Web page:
- UMAP, in a more clever way, creates a fuzzy graph that accurately reflects the topology (a.k.a shape) of the true high dimensional graph, calculates the weight for edges of this graph, then builds the low dimensional graph mimicking the fuzzy graph. The foundation for such an idea is the Nerve theorem, which tells us that a subset of points can accurately reflect the topology of a graph given a set of conditions.
In another word: while t-SNE moves the graph point-to-point from high to low dimensional space, UMAP makes a fuzzy, but topologically similar graph and compresses it into a lower dimension.
Would you like to know more about the detailed calculation in each step? Let us know in the comment!
Either way, they face the same problem: the “distance” must be constrained, otherwise cells will be all connected or isolated. This is the Curse of Dimensionality where data points are so sparse. The constraint is put on the number of neighbors that a cell can pick.
Due to the mathematical difference, each method has different parameters to control this. For t-SNE, it’s the perplexity. For UMAP, it’s the number of neighbors (n_neighbor). The two parameters are what we should take care of when optimizing our data visualization.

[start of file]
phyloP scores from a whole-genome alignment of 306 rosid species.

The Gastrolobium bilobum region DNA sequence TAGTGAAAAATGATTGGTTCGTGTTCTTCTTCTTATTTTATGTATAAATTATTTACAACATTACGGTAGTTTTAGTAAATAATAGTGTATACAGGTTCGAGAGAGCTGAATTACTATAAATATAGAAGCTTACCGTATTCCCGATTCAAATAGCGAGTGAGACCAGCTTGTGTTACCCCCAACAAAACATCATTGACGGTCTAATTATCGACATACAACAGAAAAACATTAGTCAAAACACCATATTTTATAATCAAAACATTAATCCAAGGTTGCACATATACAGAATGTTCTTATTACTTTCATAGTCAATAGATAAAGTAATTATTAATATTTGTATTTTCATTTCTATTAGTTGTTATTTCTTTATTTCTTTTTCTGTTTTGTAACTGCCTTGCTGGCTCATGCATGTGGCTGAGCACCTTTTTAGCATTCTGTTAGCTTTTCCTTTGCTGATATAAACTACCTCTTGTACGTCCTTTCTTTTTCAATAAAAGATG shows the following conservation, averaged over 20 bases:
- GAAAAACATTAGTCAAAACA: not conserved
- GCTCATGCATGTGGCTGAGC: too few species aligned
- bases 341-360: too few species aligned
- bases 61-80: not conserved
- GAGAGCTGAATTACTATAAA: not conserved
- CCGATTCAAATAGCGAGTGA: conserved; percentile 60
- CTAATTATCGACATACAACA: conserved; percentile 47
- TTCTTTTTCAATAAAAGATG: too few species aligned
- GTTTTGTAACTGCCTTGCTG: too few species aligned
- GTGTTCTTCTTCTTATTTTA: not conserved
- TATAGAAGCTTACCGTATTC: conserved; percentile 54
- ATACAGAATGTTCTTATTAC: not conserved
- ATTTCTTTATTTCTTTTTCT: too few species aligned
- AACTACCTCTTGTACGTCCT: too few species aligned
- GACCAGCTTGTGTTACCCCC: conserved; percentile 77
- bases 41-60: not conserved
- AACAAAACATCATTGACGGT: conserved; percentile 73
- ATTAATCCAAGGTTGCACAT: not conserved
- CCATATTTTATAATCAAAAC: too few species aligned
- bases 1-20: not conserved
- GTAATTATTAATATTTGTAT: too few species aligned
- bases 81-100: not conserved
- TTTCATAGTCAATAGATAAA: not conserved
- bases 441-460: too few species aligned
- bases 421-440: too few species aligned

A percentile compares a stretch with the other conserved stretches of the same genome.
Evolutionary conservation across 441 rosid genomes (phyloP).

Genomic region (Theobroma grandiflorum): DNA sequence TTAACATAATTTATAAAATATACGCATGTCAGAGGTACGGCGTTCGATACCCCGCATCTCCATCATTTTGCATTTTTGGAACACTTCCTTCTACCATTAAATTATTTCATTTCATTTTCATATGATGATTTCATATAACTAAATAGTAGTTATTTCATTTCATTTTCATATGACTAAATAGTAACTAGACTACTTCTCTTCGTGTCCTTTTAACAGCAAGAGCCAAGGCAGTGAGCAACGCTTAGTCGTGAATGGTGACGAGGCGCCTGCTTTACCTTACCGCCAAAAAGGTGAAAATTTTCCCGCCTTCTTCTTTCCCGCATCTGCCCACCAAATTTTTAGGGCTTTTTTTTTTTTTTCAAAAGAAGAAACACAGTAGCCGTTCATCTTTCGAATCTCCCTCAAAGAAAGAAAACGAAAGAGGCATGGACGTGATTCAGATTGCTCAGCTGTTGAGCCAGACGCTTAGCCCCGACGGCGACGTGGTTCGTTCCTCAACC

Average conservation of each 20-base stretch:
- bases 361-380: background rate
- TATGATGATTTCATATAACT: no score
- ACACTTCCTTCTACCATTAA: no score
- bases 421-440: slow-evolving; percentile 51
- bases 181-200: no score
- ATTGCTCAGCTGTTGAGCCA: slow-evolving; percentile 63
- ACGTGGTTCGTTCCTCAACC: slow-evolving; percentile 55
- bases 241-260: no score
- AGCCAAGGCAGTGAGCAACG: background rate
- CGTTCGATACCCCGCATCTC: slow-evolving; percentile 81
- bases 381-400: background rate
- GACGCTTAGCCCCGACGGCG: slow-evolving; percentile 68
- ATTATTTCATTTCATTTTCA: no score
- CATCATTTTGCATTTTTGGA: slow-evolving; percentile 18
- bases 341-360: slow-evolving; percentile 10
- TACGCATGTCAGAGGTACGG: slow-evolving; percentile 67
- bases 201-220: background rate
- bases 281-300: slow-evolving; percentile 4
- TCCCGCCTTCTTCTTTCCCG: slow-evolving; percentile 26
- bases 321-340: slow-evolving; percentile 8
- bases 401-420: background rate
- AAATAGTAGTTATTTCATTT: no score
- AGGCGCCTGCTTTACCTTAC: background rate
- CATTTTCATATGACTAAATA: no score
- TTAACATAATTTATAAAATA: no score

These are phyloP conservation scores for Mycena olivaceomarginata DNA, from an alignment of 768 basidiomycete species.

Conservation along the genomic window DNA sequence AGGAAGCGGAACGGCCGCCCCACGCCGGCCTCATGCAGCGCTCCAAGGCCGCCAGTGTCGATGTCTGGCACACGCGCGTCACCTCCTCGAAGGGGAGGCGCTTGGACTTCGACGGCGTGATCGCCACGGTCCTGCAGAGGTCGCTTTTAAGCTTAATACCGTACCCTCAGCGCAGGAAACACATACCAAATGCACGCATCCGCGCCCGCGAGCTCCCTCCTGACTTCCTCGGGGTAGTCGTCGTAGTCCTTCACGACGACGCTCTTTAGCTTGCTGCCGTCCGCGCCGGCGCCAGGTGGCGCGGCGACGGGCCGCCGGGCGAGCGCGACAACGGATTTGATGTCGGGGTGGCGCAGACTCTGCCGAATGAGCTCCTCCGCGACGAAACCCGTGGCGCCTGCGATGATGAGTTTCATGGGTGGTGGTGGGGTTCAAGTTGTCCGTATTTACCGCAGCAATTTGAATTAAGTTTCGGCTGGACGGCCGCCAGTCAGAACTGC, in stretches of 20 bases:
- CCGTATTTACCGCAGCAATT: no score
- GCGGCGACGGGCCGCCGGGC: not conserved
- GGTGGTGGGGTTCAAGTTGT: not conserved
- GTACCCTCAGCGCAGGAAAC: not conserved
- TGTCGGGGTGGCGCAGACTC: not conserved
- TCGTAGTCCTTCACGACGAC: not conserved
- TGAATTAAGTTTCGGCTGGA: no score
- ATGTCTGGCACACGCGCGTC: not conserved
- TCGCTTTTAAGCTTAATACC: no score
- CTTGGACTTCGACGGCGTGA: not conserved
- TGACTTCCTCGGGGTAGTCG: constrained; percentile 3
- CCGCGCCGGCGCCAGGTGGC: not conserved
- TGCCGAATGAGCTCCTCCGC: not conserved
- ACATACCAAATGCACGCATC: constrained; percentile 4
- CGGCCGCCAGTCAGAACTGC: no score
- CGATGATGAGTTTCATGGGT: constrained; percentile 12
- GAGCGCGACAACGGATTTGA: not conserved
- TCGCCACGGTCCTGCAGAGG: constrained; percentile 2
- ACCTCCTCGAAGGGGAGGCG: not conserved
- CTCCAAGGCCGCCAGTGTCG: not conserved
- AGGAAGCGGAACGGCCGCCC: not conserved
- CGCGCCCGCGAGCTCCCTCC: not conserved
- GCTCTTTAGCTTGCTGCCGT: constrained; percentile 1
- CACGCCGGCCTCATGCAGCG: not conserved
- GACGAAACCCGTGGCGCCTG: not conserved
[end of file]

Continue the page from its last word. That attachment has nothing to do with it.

Being born a decade later, UMAP of course brings some more convenient features to the table. Here are the list of advantages that UMAP offers, keep in mind that it doesn’t necessarily throw t-SNE out of the window. Combining t-SNE and UMAP allows you to see your data in more angles.
2. UMAP’s offers: Time and Computer Resource, Global Structure and Trajectory Analysis
2.1. Time and Computation Cost
Thanks to the solution in building the high dimensional graph, UMAP theoretically saves more time and computation cost than t-SNE. It is reported that dimensionality reduction of a dataset from 784-D to 3-D took UMAP only 3 minutes, while it took t-SNE 45!